The Proper Way To Wash Your Denim Jeans

Finding a pair of jeans that fit like a glove and make you feel good is a monumental wardrobe achievement, so employing the proper care once you own them is crucial to making them last. Any material or fabric, including denim, is susceptible to wear and tear, and washing clothing can speed up this process if not done correctly. Every item in your closet follows a different set of rules, so it's essential to heed the label instructions. When it comes to washing your jeans, there are some guidelines to ensure they stay in good condition.

One huge benefit of denim is that it doesn't have to be washed every time you wear it. In fact, Levi Strauss & Co recommends only washing them after 10 wears. By avoiding a machine cycle after every use, you're helping the fabric maintain its shape and appearance. Because of its rugged and tough nature, denim doesn't require a full wash as often as cotton, linen, or synthetic materials. In fact, spot cleaning is the best way to treat your jeans, until they've seen multiple wears and can go in the wash. Once it is time for a cycle, here is how to get the best results.

Gentle is better with denim

If you're washing a brand-new pair of jeans, the best practice is to wash them separately from other items to avoid color transfer. The dye from fresh denim can bleed if it hasn't been through a machine cycle before, so stick to like colors or other new jeans. The care label and instructions will help as a guide for water temperature and drying instructions, so take the time to double-check the tags before starting a wash.

Once your jeans are ready to go and you're sure they can handle your washing machine, flip them inside out. Whirlpool notes this not only protects the dye and coloring from the detergents, which can cause fading, but it also ensures the denim fibers won't incur too much friction which can weaken them. Levi Strauss & Co. suggests using cold water because it will cause less shrinkage, and cool temperatures are kinder to dyes. You should also avoid harsh detergents.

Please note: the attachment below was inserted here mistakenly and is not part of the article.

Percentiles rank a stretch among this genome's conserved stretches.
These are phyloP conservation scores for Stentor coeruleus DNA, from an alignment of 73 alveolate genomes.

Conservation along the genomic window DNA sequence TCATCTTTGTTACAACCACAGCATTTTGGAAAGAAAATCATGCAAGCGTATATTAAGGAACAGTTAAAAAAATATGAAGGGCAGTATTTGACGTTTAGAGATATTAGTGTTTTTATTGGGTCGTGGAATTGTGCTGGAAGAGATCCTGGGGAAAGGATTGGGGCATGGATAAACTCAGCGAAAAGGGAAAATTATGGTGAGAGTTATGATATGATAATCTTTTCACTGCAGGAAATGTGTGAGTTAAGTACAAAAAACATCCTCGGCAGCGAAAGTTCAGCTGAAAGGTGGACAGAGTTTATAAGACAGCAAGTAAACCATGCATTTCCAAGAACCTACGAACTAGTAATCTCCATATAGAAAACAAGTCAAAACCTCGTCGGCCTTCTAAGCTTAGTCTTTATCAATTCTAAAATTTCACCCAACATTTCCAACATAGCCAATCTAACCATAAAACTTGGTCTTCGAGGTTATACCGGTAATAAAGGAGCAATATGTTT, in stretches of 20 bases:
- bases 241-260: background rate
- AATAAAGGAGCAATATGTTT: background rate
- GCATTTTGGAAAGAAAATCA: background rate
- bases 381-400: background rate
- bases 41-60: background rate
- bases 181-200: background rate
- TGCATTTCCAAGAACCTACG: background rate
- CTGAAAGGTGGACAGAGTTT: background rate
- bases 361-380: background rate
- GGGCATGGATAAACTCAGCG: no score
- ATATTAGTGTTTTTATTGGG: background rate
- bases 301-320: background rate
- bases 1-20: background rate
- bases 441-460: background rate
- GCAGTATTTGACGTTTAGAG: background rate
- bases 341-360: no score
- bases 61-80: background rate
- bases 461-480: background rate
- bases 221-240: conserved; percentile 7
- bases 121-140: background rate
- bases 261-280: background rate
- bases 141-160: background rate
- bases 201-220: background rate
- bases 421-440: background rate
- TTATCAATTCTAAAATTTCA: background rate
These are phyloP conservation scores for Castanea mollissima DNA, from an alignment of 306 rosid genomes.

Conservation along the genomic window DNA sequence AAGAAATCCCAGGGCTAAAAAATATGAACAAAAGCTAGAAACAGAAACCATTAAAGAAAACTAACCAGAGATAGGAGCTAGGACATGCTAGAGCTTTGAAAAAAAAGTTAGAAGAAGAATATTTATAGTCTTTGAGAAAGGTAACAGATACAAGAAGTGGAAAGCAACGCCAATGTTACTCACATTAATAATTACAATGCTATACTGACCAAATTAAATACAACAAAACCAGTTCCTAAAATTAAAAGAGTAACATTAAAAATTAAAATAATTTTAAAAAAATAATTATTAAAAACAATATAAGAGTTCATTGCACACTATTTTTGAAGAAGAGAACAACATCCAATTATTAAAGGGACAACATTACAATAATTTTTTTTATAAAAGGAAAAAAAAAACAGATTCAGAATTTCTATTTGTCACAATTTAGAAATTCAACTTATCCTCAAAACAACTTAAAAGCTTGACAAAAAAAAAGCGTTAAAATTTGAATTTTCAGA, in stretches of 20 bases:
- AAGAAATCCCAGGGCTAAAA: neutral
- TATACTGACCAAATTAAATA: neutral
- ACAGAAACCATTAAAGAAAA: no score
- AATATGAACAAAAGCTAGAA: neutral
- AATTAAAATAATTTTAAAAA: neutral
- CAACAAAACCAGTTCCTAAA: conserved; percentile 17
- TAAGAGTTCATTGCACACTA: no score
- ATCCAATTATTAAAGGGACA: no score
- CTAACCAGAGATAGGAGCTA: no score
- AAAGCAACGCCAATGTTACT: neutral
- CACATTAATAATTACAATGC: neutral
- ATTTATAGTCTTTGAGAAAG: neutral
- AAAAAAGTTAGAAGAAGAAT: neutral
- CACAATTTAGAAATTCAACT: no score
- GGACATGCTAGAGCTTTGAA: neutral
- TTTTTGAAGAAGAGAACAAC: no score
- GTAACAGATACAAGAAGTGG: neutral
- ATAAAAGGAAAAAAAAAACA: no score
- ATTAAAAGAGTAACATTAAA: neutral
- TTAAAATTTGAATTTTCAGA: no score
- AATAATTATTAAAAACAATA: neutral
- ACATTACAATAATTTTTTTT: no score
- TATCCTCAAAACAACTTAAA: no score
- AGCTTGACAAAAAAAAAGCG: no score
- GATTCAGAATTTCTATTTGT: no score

Hang dry after washing

Once your machine is loaded, Master Class suggests using a gentle cycle setting (this could also be labeled as delicate depending on your washing machine). You don't need a lot of detergent to get the denim clean, so only add a small amount before starting the load. If you don't have more than one pair of jeans to wash together, you can add dark colors or black garments that won't show dye if it bleeds off the denim.

Once the cycle has finished, the best way to dry your jeans is to hang them and let them air out. Not only does this prevent further shrinking, but it's less harsh on the fibers and will help your denim last longer. Jeans can either be laid flat, hung from a line or drying rack, or placed on a hanger. Choose a spot that has good ventilation so the pants can dry from natural airflow. Master Class notes that if you really prefer to use a dryer, it's ideal to opt for the lowest heat setting.